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Mental Illness and Guns


8/1/2017

Mass shootings reignite discussions about guns and mental health; but, the truth is, mental illness alone accounts for only about 4 percent of interpersonal violence.  On a more frequent basis, mental illness plays a significant role in gun suicides, which account for more than half of the nation’s gun deaths. 

It is critical that anyone who suffers from mental illness has access to healthcare services to treat his or her disease. It is also critical that lawmakers put in place policies that make it more difficult for persons at greatest risk of violence to gain access to a firearm to harm themselves and others.

With support from the Joyce Foundation, the Educational Fund to Stop Gun Violence convened experts in gun policy, mental health policy, law enforcement and public health to explore the intersection between gun violence and mental illness. These experts agreed to form the Consortium for Risk-Based Firearm Policy, and in 2013 issued two reports offering state and federal policy solutions to help protect the public from gun violence. Guns, Public Health and Mental Illness: An Evidence-Based Approach for State Policy lays out a series of recommendations to reduce access to firearms by those at greater risk of committing firearm violence against themselves or others.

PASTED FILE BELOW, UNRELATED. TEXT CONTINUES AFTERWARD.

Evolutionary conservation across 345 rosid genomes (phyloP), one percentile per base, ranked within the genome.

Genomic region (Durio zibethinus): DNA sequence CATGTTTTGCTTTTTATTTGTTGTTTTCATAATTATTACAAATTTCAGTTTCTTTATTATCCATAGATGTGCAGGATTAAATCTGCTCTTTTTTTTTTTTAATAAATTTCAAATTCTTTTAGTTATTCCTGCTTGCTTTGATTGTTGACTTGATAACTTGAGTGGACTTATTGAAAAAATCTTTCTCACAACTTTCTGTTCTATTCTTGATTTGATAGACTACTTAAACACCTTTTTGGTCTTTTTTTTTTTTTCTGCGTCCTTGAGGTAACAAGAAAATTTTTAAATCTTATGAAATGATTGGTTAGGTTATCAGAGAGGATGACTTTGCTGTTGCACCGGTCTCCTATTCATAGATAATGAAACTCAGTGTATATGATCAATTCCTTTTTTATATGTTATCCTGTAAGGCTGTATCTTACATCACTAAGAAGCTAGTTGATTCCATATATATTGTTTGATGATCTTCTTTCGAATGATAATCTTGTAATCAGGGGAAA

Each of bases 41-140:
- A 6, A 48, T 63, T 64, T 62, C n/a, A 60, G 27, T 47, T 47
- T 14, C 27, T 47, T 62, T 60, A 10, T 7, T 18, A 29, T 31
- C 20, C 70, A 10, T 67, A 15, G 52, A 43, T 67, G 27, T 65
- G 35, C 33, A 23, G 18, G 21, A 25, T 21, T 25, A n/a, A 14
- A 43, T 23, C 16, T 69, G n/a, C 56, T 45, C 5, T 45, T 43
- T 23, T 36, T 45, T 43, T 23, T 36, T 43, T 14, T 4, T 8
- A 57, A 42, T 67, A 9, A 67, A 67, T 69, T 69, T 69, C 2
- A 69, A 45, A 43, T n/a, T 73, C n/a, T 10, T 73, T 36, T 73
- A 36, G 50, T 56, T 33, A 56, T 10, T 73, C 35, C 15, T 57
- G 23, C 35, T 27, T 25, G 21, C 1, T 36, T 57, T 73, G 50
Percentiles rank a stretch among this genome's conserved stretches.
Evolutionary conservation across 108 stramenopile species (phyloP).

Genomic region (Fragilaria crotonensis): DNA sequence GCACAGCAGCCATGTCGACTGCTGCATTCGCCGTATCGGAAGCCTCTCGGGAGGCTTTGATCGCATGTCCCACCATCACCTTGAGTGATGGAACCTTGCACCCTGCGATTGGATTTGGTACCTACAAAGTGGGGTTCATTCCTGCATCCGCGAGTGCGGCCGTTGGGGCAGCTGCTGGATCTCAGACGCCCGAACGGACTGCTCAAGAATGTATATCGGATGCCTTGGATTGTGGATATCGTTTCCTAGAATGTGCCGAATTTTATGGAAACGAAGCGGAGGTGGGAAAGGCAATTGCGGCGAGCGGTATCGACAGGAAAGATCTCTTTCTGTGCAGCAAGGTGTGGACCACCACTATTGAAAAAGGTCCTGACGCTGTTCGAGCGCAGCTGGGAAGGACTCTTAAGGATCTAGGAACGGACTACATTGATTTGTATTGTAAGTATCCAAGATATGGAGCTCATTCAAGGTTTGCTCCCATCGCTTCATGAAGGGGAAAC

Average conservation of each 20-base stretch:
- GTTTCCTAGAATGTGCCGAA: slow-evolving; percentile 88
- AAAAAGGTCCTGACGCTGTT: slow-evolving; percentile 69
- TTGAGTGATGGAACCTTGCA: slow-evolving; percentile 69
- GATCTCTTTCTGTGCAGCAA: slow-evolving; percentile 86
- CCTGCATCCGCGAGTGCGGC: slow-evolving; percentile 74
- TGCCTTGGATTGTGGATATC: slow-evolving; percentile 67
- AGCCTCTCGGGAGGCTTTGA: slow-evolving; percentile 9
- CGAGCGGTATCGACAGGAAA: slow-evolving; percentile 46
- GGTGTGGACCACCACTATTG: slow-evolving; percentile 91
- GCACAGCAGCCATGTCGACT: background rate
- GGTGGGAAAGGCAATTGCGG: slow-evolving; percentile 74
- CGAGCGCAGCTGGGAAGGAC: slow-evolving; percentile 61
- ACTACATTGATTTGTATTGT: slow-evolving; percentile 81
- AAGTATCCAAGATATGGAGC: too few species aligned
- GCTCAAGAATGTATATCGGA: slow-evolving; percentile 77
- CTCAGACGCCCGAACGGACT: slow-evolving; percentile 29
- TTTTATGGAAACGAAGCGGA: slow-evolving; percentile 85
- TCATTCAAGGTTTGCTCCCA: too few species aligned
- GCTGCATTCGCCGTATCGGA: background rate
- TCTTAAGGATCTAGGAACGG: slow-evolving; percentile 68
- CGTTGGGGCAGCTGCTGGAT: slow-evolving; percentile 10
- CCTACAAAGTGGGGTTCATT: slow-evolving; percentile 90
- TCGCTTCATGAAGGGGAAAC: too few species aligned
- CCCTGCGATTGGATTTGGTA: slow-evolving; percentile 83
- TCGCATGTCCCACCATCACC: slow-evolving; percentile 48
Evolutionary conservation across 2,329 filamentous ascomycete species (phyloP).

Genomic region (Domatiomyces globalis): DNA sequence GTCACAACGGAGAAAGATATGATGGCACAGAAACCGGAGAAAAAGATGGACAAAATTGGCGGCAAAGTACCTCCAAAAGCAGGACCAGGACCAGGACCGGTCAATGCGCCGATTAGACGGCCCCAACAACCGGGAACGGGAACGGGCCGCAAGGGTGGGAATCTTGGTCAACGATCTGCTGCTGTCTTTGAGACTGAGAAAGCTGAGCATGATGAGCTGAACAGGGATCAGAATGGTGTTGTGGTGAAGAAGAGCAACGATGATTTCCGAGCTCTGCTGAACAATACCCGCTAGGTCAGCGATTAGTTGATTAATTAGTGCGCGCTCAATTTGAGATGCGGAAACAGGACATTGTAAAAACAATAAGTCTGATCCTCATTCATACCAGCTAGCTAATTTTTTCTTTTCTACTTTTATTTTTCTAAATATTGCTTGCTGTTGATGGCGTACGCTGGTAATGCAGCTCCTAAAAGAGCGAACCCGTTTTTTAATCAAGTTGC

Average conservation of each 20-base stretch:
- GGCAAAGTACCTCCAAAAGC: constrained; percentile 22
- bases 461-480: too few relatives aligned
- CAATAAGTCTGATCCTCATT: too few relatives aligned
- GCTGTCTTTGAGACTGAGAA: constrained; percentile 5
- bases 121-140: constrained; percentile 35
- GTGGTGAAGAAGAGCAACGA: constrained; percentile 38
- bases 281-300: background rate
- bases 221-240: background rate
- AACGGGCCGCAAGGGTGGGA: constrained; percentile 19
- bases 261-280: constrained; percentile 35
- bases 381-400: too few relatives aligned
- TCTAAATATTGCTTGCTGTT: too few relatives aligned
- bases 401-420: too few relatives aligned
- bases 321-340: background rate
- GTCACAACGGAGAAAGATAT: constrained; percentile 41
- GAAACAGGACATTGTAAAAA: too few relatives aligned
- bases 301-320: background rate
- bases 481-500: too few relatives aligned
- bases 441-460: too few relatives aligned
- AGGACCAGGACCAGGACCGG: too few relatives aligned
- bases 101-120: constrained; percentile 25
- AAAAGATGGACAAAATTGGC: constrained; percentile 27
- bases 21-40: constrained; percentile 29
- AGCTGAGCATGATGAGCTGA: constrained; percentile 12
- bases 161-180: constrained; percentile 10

The recommendations include:

  1. State laws should be strengthened to temporarily prohibit individuals from purchasing or possessing firearms after a short-term involuntary hospitalization. Concurrently, the process for restoring firearm rights should be clarified and improved.
  2. States should prohibit an individual’s ability to purchase or possess a firearm if that person has been shown to be at risk for dangerous behavior.
  3. States should develop a process that allows law enforcement officers to remove firearms from someone who poses a threat to themselves or others. Additionally, states should create a process to allow family members and partners to petition the court to authorize removal of firearms and temporarily prohibit firearm purchases and possession.

The Consortium’s recommendations have already been put to use. In August 2014, the California legislature approved a bill to create a gun violence restraining order (GVRO), one of the Consortium’s recommendations. The legislation gained urgency following the shooting in Isla Vista, CA this year, in which a young man with a history of mental health issues killed six people on and around the UC Santa Barbara campus. His parents had contacted authorities because of concerns about his dangerous and threatening behavior, but under existing law he was not prohibited from possessing firearms. The California bill allows family members and law enforcement officials to petition a court for an order temporarily removing firearms from persons who pose a heightened risk of violence to themselves or others. The legislation has been sent to the Governor. 

With a promising start in the spring and summer, the Ed Fund will conduct forums this fall in several states to continue to educate stakeholders about the Consortium’s recommendations. 

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